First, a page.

This month’s development build brings Statistical PERT – Beta Edition even closer to a stable, Version 1.0 release in the first quarter of 2017. Early next year, I’ll begin creating different “flavors” of SPERT-Beta like I have for the original Statistical PERT spreadsheets, where there is a SPERT-Beta for tasks, expenses, revenue, agile sprints, portfolios and events. I’ll also continue testing SPERT-Beta to ensure accuracy and reasonability of its results.
In this December 2016 release — the last one for 2016 — I’ve only done some window dressing to prepare for SPERT-Beta’s initial, production release in 2017. I’ve hidden a number of columns that won’t be of general interest to estimators using SPERT-Beta, I replaced the text in the Welcome! tab so it acknowledges SPERT-Normal, and I cleaned-up some of the worksheets to remove clutter and create a better visual presentation. I didn’t make any changes to any formulas or lookup values.
Download the December release of this development-only build
This month’s development build brings Statistical PERT – Beta Edition one step closer to a stable, Version 1.0 release in the first half of 2017.
In this November release, I’ve added the same pie chart visual as Statistical PERT – Normal Edition (version 1.4.1, the latest). The pie chart (only on the ‘SPERT Beta 0.4 Build 2’ tab) shows the confidence interval size, based upon the estimator’s lowerbound and upperbound thresholds. Also in this release is the same data validation indicator that checks to see if the correctly-ordered, three-point estimate was entered (green check if everything is okay, red X if something’s wrong). The actual validation formula is a little different than what’s used in Statistical PERT – Normal Edition; in Statistical PERT – Beta Edition, it’s acceptable to enter a minimum or maximum value that is identical to the most likely value. Finally, I’ve added the same ‘Welcome’ worksheet, which, when the spreadsheet is first opened, is the first worksheet displayed. The ‘Welcome’ worksheet will change a bit in the future to distinguish the unique differences between the Beta Edition and the Normal Edition of Statistical PERT.
Download the November release of this development-only build
The October release of the forthcoming SPERT Beta Edition development template just has mostly minor, cosmetic changes. I updated the copyright, made quite a few formatting changes, and a few other, minor changes.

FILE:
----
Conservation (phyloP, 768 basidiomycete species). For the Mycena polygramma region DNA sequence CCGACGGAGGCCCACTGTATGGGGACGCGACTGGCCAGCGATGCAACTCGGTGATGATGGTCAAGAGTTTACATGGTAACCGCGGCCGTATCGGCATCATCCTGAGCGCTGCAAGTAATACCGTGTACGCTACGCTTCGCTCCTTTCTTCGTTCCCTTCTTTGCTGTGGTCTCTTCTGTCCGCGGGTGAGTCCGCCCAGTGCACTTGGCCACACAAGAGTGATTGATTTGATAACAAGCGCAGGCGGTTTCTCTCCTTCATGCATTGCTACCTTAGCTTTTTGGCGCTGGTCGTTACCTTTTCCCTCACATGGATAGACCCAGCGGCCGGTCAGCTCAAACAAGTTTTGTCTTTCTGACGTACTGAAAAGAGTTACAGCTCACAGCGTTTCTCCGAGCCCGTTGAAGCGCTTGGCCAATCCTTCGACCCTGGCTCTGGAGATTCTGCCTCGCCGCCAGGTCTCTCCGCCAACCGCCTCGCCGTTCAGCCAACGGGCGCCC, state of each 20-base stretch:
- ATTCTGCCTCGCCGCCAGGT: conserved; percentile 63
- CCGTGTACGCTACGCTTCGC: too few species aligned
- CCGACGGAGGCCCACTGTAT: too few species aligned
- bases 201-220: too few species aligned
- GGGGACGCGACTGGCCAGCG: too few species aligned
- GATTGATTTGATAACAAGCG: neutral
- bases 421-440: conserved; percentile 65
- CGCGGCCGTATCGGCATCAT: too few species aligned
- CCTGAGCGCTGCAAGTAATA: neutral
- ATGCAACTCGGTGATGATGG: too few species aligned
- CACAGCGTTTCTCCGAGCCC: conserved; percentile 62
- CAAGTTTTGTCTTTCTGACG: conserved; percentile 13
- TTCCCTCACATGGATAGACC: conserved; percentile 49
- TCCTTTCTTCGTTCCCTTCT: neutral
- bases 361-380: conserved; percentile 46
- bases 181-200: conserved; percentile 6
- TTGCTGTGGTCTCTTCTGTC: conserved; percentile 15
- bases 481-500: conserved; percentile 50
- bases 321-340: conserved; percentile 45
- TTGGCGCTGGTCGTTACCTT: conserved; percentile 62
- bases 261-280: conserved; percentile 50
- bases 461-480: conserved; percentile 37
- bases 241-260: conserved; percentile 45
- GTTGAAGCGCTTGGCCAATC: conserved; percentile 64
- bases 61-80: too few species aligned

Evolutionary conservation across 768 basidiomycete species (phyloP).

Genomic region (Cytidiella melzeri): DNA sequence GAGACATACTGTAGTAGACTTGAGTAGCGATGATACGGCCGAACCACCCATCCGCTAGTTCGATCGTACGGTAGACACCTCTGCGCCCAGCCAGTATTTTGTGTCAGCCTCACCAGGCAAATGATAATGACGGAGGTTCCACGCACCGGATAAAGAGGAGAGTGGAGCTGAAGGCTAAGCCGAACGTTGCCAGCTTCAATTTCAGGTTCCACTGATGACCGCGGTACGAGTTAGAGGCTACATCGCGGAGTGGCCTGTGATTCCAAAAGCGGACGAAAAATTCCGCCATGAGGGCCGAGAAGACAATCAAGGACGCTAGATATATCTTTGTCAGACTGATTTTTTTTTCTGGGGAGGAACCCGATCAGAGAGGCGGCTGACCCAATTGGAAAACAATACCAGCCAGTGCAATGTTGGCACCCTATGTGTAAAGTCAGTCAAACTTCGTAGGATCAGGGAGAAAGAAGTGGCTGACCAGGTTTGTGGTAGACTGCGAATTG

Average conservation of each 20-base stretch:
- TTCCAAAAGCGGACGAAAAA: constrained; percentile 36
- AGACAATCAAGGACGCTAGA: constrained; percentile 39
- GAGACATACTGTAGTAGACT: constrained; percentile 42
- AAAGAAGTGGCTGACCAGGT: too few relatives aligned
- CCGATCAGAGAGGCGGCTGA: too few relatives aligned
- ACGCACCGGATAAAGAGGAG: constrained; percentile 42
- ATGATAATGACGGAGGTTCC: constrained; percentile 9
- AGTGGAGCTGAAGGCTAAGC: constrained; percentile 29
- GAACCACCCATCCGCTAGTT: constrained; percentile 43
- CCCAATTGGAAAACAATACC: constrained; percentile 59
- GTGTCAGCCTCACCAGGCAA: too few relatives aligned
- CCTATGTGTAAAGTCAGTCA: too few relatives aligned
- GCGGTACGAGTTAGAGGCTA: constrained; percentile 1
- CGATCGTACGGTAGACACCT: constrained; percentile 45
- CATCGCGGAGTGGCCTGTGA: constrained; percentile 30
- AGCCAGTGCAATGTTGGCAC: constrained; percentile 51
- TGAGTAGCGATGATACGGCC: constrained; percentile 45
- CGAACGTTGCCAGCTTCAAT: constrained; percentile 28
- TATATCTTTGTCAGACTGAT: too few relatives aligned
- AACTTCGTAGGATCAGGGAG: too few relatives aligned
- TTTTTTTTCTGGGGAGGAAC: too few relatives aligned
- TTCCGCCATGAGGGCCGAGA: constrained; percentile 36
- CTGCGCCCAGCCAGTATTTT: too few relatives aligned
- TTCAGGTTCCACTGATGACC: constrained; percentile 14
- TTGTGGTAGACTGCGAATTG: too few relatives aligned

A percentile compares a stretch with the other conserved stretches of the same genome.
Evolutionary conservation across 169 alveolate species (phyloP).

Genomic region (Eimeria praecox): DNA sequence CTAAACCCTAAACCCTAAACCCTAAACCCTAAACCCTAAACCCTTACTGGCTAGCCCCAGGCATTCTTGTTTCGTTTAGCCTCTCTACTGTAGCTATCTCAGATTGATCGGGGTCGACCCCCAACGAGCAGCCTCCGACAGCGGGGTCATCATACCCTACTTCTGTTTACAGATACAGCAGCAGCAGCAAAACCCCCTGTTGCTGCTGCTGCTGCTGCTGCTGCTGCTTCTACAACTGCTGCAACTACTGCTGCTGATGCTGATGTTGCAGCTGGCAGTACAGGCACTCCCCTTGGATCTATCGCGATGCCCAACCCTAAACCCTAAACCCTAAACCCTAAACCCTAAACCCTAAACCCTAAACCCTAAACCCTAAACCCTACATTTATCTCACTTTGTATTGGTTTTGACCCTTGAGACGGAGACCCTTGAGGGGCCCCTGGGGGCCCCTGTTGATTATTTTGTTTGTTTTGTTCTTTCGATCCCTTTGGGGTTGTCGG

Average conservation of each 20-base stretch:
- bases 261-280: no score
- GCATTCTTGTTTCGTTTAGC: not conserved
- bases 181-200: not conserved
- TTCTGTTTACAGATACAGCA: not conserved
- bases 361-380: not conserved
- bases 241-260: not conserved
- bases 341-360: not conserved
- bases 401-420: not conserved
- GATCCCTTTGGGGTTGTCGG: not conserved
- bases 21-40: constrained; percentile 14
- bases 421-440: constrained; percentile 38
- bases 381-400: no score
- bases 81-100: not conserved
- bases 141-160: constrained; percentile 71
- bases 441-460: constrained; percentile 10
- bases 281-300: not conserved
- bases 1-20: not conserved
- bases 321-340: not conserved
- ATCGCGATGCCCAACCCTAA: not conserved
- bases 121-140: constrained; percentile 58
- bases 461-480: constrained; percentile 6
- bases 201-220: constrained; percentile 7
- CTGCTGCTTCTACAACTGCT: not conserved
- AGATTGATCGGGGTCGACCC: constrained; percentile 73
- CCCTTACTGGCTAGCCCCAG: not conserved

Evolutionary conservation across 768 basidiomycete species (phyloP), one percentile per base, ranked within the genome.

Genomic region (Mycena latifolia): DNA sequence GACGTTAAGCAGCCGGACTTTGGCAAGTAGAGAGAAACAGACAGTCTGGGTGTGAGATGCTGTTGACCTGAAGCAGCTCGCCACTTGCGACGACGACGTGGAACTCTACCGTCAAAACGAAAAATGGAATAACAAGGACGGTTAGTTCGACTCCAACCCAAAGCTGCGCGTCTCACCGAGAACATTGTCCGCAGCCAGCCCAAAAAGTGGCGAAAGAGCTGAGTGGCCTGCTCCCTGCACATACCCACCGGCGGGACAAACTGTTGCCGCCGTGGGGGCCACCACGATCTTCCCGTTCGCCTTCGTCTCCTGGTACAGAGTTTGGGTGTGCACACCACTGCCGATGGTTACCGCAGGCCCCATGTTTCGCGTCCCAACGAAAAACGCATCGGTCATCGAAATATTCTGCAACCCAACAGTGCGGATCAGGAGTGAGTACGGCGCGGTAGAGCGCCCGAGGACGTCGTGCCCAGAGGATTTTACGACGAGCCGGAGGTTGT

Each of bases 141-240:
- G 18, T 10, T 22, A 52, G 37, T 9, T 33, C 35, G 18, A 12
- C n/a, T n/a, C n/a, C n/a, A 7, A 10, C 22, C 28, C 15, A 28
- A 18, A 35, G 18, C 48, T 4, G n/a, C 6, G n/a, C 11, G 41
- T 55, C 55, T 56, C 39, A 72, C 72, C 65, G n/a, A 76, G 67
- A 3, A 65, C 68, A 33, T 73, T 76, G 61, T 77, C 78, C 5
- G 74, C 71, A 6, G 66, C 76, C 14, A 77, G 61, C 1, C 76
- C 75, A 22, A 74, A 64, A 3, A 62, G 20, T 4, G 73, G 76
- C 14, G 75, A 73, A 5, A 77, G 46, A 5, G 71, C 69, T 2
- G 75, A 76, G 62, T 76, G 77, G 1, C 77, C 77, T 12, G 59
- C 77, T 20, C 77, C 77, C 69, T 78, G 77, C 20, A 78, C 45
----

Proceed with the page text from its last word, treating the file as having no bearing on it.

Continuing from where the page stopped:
One key change I made was to the alpha-beta shape parameters for a condition of High Confidence in the most likely outcome. The earlier version used a beta shape parameter of 7.5, but in Build 2 (of version 0.3), I’ve tamped down the beta value to equal 7. Reason being, the percentage gap between High Confidence and Medium High confidence was 6.5% (using a constant planning estimate of 150 for a 3-point estimate of 60-120-240), and I wanted the probability change to be closer to the 4%-5% that is common when a different subjective judgment is made about the most likely outcome. The current release is now Version 0.3, Build 2.
Download the October release of this development-only build.
The Beta Edition of Statistical PERT uses the beta probability functions inside of Microsoft Excel. Specifically, the Beta Edition of SPERT uses BETA.DIST (beta distribution) and BETA.INV (beta inverse).
The key advantage of using the beta distribution over the Normal Edition of Statistical PERT is that, using the beta distribution, you can more accurately model skewed bell-shaped uncertainties. With the Normal Edition of SPERT, you can still model bell-shaped uncertainties that are skewed, but only to a certain point before the resulting probabilistic estimates are not reliable. For example, when the range between the minimum point-estimate and the most likely point-estimate (the mode) is half or one-third or even one-fourth the range between the most likely point-estimate and the maximum point-estimate, the resulting probabilities are still pretty accurate within a few percentage points. (This assumes that the standard of truth is using the PERT beta distribution as found in Palisade’s @Risk RiskPERT function — which is a key assumption that may or may not be true for a given estimate).
With the Beta Edition of Statistical PERT, you can model many skewed, bell-shaped uncertainties even to the point where you are dealing with a triangular distribution on either the left-side or the right-side of the curve.
If you download the development build of the Beta Edition of SPERT, play around with the ‘SPERT Beta Curve’ worksheet. By changing the values for the Minimum, Most Likely and Maximum point-estimates (cells B4, C4 and D4) and also the Most Likely Confidence column (cell J4), you’ll see different representations of the bell-shaped curve on the chart that’s in that worksheet.
The Beta Edition of SPERT uses 150 combinations of the two key parameters required by the BETA.DIST function: alpha and beta. Each combination has been carefully calibrated so the resulting bell-shaped curve still retains the mode as found in the Most Likely point-estimate in cell C4. The mode may not be exactly, precisely the same in the bell-shaped curve, but it will be very close — close enough that it should be fine for most estimation scenarios.
Try using the Beta Edition of SPERT! Just be aware that this is still a development build.